Getting Started with JSX

Sonny Recio  Print   3 min read  
15 Aug 2018
04 Sep 2018

JSX has been a part of React and that’s what makes developers grown to love the library due to its html-ish syntax. React has been popular with developers for quite some time now with 108k stars on github.

So, what is JSX anyway? JavaScript XML (JSX) is an extension to the JavaScript language syntax. Similar in appearance to HTML, JSX provides a way to structure component rendering using syntax familiar to many developers. So meaning, this JSX is just simply a javascript expression that is taking the structure of XML to make it look like an HTML format inside javascript.

By default, JSX isn’t supported as an official syntax of JavaScript. So we need to make use of babel to transpile JSX syntax into plain JavaScript using babel.

JSX Transpiler

For the most part of using JSX in our react apps, we’re going to rely on transpilers. In case you’re wondering, transpiling stands for transform and compiling.

We’re going to rely on babel for the most part in transpiling our react apps.

This is how JSX is transpiled to convert the code in acceptable javascript syntax. This makes use of babel and webpack to assist us in transpiling our code completely.

JSX Transpilation

As explained earlier, we make use of both webpack and babel to initiate JSX transpilation. Webpack serves as our javascript bundler while babel serves as our transpiler and convert JSX to plain javascript. When we do that, here’s how our code would look like after being transpiled:

JSX concepts


JSX produces react “elements” which in turn becomes an HTML element in DOM.


As you can see, an element fully resembles how HTML syntax is declared. So it’s safe to say that you can catch up pretty quickly in using JSX syntax.

Nested elements

You can also nest the elements similar to what we’re doing in regular HTML syntax like so:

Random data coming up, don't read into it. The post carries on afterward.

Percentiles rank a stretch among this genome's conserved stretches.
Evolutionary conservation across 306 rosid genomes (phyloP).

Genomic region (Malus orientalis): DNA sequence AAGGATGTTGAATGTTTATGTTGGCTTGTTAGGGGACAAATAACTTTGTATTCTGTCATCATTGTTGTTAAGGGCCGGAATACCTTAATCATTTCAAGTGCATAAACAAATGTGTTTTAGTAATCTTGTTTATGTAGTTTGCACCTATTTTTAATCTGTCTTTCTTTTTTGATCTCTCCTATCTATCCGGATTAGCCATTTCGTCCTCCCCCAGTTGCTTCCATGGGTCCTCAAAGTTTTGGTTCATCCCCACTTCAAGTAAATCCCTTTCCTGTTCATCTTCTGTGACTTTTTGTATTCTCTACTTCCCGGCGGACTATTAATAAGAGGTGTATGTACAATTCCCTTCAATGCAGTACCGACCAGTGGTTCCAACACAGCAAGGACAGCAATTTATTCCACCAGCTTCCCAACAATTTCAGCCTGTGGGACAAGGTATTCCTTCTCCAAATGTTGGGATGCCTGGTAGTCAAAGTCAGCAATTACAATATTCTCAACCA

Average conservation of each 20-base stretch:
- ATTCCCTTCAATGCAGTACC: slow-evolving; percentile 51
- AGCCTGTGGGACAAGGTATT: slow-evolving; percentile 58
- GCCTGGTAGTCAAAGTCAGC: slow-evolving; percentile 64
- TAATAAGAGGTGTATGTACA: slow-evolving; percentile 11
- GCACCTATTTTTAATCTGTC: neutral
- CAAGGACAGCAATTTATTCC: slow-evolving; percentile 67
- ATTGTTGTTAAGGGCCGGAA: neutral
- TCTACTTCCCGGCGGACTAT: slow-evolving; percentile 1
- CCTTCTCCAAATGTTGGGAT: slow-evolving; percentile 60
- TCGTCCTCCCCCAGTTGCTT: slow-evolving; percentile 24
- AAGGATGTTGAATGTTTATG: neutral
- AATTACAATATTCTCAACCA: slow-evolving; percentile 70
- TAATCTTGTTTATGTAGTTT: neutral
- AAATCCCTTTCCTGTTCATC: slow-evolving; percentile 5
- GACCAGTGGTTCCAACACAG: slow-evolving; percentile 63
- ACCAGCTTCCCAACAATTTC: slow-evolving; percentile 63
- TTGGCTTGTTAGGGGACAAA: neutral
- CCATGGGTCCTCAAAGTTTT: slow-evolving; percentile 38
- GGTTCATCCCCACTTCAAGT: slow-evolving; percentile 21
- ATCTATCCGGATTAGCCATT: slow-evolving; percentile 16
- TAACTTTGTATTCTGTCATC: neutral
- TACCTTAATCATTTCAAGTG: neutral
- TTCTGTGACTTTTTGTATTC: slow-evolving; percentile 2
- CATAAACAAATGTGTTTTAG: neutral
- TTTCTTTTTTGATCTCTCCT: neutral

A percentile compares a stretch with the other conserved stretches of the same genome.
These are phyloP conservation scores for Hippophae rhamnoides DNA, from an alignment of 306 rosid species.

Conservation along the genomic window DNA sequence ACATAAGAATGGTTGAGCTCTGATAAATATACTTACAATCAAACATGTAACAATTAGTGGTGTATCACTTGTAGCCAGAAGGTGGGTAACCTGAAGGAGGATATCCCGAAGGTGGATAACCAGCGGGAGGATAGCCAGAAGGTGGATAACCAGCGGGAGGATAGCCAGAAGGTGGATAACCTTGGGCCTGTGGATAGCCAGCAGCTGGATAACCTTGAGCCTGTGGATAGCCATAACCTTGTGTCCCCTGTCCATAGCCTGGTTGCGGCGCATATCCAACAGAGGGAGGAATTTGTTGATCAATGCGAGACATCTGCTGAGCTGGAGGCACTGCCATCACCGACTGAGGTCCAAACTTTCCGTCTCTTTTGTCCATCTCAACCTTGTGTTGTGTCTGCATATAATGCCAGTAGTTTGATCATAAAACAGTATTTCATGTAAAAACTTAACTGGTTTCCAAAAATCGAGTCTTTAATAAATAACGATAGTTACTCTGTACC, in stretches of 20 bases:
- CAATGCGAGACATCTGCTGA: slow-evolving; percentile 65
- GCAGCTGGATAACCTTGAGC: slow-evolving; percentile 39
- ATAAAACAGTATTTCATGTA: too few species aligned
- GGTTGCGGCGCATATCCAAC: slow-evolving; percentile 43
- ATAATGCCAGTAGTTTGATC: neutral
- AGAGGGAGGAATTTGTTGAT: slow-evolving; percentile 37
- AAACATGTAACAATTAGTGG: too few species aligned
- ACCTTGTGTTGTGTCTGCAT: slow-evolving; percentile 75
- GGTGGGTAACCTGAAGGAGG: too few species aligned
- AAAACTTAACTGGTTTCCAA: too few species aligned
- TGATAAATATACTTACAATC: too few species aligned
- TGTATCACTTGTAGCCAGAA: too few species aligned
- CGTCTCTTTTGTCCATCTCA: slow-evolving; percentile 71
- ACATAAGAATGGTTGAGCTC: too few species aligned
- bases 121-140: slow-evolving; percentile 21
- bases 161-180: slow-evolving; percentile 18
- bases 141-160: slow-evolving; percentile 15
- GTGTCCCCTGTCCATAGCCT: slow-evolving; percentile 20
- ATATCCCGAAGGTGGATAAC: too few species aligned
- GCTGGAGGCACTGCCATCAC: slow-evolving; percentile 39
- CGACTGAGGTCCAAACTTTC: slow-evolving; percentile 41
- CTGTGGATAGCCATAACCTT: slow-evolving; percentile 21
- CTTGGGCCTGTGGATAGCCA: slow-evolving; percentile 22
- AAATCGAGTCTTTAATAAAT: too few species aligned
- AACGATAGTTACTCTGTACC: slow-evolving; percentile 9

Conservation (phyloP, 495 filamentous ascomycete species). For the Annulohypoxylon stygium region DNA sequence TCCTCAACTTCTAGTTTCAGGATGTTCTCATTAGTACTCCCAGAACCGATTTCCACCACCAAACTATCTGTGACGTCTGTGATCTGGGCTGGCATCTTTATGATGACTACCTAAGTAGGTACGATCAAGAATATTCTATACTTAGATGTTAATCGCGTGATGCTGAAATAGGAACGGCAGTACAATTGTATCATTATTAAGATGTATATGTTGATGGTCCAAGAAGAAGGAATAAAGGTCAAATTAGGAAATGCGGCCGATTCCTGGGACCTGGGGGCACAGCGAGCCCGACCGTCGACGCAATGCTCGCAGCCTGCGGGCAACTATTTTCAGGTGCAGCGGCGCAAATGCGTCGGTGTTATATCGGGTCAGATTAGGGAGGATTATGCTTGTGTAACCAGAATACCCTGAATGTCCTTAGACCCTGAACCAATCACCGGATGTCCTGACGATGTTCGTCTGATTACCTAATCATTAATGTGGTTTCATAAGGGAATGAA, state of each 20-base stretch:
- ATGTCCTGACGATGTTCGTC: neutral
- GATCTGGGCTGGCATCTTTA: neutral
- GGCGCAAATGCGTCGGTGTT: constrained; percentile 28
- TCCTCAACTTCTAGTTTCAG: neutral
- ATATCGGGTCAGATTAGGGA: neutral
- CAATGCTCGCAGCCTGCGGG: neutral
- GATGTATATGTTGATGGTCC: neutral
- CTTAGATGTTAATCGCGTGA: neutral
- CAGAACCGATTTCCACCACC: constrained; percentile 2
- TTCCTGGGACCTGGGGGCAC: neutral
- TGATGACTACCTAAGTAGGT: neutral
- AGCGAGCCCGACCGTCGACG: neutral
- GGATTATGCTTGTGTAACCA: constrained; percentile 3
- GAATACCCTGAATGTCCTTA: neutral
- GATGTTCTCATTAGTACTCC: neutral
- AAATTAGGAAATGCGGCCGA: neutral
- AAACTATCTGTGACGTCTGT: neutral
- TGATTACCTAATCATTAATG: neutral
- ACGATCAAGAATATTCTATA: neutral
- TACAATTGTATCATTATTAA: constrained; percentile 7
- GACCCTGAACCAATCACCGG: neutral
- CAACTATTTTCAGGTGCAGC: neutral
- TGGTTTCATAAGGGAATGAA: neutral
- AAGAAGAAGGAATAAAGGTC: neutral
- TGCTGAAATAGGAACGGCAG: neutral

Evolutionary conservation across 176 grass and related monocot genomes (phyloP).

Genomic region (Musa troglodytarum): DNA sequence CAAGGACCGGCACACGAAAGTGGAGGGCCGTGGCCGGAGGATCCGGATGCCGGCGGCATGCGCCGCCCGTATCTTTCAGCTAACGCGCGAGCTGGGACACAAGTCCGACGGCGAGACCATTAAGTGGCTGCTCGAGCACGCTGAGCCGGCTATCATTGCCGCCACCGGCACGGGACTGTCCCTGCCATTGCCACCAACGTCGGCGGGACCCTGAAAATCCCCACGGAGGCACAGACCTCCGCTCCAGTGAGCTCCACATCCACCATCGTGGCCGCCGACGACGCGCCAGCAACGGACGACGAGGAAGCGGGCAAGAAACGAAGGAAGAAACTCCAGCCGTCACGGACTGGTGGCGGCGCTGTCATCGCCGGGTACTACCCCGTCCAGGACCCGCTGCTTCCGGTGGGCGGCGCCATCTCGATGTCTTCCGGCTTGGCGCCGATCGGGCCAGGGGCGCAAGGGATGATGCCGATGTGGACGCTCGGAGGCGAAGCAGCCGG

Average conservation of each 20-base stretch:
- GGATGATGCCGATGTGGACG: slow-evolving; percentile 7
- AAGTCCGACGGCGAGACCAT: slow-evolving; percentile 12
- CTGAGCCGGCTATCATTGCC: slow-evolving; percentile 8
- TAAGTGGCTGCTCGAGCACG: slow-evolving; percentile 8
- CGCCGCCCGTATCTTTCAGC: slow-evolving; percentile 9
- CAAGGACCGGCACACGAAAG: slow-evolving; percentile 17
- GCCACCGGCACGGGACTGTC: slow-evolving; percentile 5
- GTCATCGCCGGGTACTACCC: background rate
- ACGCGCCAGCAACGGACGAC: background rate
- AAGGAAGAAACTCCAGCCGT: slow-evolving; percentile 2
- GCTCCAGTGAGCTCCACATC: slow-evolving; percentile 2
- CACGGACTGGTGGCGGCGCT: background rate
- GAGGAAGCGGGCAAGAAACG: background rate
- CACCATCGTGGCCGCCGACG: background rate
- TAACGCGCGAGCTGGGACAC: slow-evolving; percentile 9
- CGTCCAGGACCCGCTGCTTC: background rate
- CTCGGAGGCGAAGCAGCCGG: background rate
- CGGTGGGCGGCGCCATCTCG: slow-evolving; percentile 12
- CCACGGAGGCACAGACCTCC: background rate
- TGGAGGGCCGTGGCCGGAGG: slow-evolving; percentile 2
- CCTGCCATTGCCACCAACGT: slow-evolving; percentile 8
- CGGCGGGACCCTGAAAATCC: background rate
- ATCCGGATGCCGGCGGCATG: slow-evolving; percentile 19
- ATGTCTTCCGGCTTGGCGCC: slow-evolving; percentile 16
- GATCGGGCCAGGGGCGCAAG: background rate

Just like HTML, each element contains attributes that enhances the behavior, design, and provides additional information of a specific element where the attributes were applied. This is applied like so:

JavaScript Expressions

JSX is an expression too. What this means is JSX becomes a regular javascript expression calls and evaluate to javascript objects.

Meaning, you can still use your conventional javascript expressions such as using conditional statements like if-else, loops like for, while, do-while loops, and functions. JSX is just javascript.

Let’s take a look at this example:

In this snippet, we make use of conditional statements to decide if what elements should we render in the page. This is one powerful feature of jsx to take javascript expressions into account.


We can put comments in jsx syntax to put comments/suggestions or anything you would like to add in a comment. This is done by doing just like in this example:

Conditional Statements and Loops

Just like javascript, we can put conditional statements and loops because JSX is still just javascript as we explained earlier in the topic.

So, let’s take a look at how we can use conditional and loops in JSX:

Conditional statements:



In this article, we’ve learned what is JSX, how it’s transpiled, the concepts, and how it influences React ecosystem in its structure that has been loved by tons of developers. I hope you guys enjoyed reading my article.

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